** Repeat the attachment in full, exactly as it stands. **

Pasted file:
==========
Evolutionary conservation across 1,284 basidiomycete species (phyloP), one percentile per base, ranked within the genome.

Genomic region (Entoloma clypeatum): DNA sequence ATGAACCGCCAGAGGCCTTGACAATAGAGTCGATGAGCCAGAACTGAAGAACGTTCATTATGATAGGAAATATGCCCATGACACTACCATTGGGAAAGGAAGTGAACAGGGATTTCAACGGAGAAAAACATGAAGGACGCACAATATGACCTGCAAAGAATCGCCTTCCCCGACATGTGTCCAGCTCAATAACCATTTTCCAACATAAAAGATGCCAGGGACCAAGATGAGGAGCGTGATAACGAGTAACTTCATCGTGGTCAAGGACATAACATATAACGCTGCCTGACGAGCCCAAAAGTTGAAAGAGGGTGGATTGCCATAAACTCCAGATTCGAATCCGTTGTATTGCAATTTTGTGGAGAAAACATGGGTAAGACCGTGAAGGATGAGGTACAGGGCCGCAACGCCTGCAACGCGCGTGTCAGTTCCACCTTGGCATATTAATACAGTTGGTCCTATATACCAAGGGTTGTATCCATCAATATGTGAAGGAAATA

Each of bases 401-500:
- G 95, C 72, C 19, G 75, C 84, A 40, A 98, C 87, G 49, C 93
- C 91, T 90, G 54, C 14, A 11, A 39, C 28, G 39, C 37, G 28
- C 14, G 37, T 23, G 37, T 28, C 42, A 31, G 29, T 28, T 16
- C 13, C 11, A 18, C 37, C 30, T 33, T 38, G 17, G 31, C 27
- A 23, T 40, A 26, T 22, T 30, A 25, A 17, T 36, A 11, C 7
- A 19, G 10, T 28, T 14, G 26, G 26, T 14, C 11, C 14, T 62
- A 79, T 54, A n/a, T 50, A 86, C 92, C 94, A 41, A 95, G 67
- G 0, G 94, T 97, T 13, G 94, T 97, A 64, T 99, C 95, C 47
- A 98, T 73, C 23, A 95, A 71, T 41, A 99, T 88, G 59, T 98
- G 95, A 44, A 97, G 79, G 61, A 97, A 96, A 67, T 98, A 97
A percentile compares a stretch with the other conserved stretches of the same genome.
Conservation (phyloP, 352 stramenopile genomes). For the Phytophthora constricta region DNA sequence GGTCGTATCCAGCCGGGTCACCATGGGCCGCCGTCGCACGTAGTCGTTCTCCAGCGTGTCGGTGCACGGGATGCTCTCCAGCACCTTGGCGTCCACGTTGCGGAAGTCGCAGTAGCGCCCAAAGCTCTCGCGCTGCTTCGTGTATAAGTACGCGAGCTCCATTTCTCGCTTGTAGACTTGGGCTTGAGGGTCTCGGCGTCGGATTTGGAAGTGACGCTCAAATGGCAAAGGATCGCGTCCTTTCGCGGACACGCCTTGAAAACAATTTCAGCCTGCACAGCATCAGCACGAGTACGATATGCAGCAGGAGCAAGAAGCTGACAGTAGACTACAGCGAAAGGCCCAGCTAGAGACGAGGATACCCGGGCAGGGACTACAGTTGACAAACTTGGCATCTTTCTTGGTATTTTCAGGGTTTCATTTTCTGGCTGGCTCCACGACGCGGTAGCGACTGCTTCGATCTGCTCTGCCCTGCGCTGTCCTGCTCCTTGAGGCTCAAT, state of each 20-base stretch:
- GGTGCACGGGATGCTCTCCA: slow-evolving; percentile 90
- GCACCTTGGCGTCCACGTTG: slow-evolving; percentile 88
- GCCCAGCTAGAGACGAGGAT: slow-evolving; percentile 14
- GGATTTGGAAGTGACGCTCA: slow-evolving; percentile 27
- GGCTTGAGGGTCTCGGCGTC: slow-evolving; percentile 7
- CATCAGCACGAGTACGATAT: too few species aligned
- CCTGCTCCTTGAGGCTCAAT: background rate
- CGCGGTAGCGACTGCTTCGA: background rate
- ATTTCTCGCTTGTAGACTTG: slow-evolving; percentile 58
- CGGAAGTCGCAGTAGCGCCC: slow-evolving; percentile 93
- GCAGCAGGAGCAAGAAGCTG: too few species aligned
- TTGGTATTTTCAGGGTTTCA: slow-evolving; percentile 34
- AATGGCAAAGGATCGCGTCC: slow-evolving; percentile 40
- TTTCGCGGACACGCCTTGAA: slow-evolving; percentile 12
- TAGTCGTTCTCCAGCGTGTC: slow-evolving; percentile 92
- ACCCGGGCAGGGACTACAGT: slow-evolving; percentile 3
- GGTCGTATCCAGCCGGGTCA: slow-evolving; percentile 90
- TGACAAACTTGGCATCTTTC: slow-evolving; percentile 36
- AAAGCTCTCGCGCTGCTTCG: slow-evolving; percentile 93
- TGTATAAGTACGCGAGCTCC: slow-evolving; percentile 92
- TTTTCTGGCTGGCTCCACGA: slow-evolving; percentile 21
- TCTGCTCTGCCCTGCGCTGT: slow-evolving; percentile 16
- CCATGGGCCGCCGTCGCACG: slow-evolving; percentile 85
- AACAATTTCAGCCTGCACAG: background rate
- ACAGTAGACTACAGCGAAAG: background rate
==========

Evolutionary conservation across 1,284 basidiomycete species (phyloP), one percentile per base, ranked within the genome.

Genomic region (Entoloma clypeatum): DNA sequence ATGAACCGCCAGAGGCCTTGACAATAGAGTCGATGAGCCAGAACTGAAGAACGTTCATTATGATAGGAAATATGCCCATGACACTACCATTGGGAAAGGAAGTGAACAGGGATTTCAACGGAGAAAAACATGAAGGACGCACAATATGACCTGCAAAGAATCGCCTTCCCCGACATGTGTCCAGCTCAATAACCATTTTCCAACATAAAAGATGCCAGGGACCAAGATGAGGAGCGTGATAACGAGTAACTTCATCGTGGTCAAGGACATAACATATAACGCTGCCTGACGAGCCCAAAAGTTGAAAGAGGGTGGATTGCCATAAACTCCAGATTCGAATCCGTTGTATTGCAATTTTGTGGAGAAAACATGGGTAAGACCGTGAAGGATGAGGTACAGGGCCGCAACGCCTGCAACGCGCGTGTCAGTTCCACCTTGGCATATTAATACAGTTGGTCCTATATACCAAGGGTTGTATCCATCAATATGTGAAGGAAATA

Each of bases 401-500:
- G 95, C 72, C 19, G 75, C 84, A 40, A 98, C 87, G 49, C 93
- C 91, T 90, G 54, C 14, A 11, A 39, C 28, G 39, C 37, G 28
- C 14, G 37, T 23, G 37, T 28, C 42, A 31, G 29, T 28, T 16
- C 13, C 11, A 18, C 37, C 30, T 33, T 38, G 17, G 31, C 27
- A 23, T 40, A 26, T 22, T 30, A 25, A 17, T 36, A 11, C 7
- A 19, G 10, T 28, T 14, G 26, G 26, T 14, C 11, C 14, T 62
- A 79, T 54, A n/a, T 50, A 86, C 92, C 94, A 41, A 95, G 67
- G 0, G 94, T 97, T 13, G 94, T 97, A 64, T 99, C 95, C 47
- A 98, T 73, C 23, A 95, A 71, T 41, A 99, T 88, G 59, T 98
- G 95, A 44, A 97, G 79, G 61, A 97, A 96, A 67, T 98, A 97
A percentile compares a stretch with the other conserved stretches of the same genome.
Conservation (phyloP, 352 stramenopile genomes). For the Phytophthora constricta region DNA sequence GGTCGTATCCAGCCGGGTCACCATGGGCCGCCGTCGCACGTAGTCGTTCTCCAGCGTGTCGGTGCACGGGATGCTCTCCAGCACCTTGGCGTCCACGTTGCGGAAGTCGCAGTAGCGCCCAAAGCTCTCGCGCTGCTTCGTGTATAAGTACGCGAGCTCCATTTCTCGCTTGTAGACTTGGGCTTGAGGGTCTCGGCGTCGGATTTGGAAGTGACGCTCAAATGGCAAAGGATCGCGTCCTTTCGCGGACACGCCTTGAAAACAATTTCAGCCTGCACAGCATCAGCACGAGTACGATATGCAGCAGGAGCAAGAAGCTGACAGTAGACTACAGCGAAAGGCCCAGCTAGAGACGAGGATACCCGGGCAGGGACTACAGTTGACAAACTTGGCATCTTTCTTGGTATTTTCAGGGTTTCATTTTCTGGCTGGCTCCACGACGCGGTAGCGACTGCTTCGATCTGCTCTGCCCTGCGCTGTCCTGCTCCTTGAGGCTCAAT, state of each 20-base stretch:
- GGTGCACGGGATGCTCTCCA: slow-evolving; percentile 90
- GCACCTTGGCGTCCACGTTG: slow-evolving; percentile 88
- GCCCAGCTAGAGACGAGGAT: slow-evolving; percentile 14
- GGATTTGGAAGTGACGCTCA: slow-evolving; percentile 27
- GGCTTGAGGGTCTCGGCGTC: slow-evolving; percentile 7
- CATCAGCACGAGTACGATAT: too few species aligned
- CCTGCTCCTTGAGGCTCAAT: background rate
- CGCGGTAGCGACTGCTTCGA: background rate
- ATTTCTCGCTTGTAGACTTG: slow-evolving; percentile 58
- CGGAAGTCGCAGTAGCGCCC: slow-evolving; percentile 93
- GCAGCAGGAGCAAGAAGCTG: too few species aligned
- TTGGTATTTTCAGGGTTTCA: slow-evolving; percentile 34
- AATGGCAAAGGATCGCGTCC: slow-evolving; percentile 40
- TTTCGCGGACACGCCTTGAA: slow-evolving; percentile 12
- TAGTCGTTCTCCAGCGTGTC: slow-evolving; percentile 92
- ACCCGGGCAGGGACTACAGT: slow-evolving; percentile 3
- GGTCGTATCCAGCCGGGTCA: slow-evolving; percentile 90
- TGACAAACTTGGCATCTTTC: slow-evolving; percentile 36
- AAAGCTCTCGCGCTGCTTCG: slow-evolving; percentile 93
- TGTATAAGTACGCGAGCTCC: slow-evolving; percentile 92
- TTTTCTGGCTGGCTCCACGA: slow-evolving; percentile 21
- TCTGCTCTGCCCTGCGCTGT: slow-evolving; percentile 16
- CCATGGGCCGCCGTCGCACG: slow-evolving; percentile 85
- AACAATTTCAGCCTGCACAG: background rate
- ACAGTAGACTACAGCGAAAG: background rate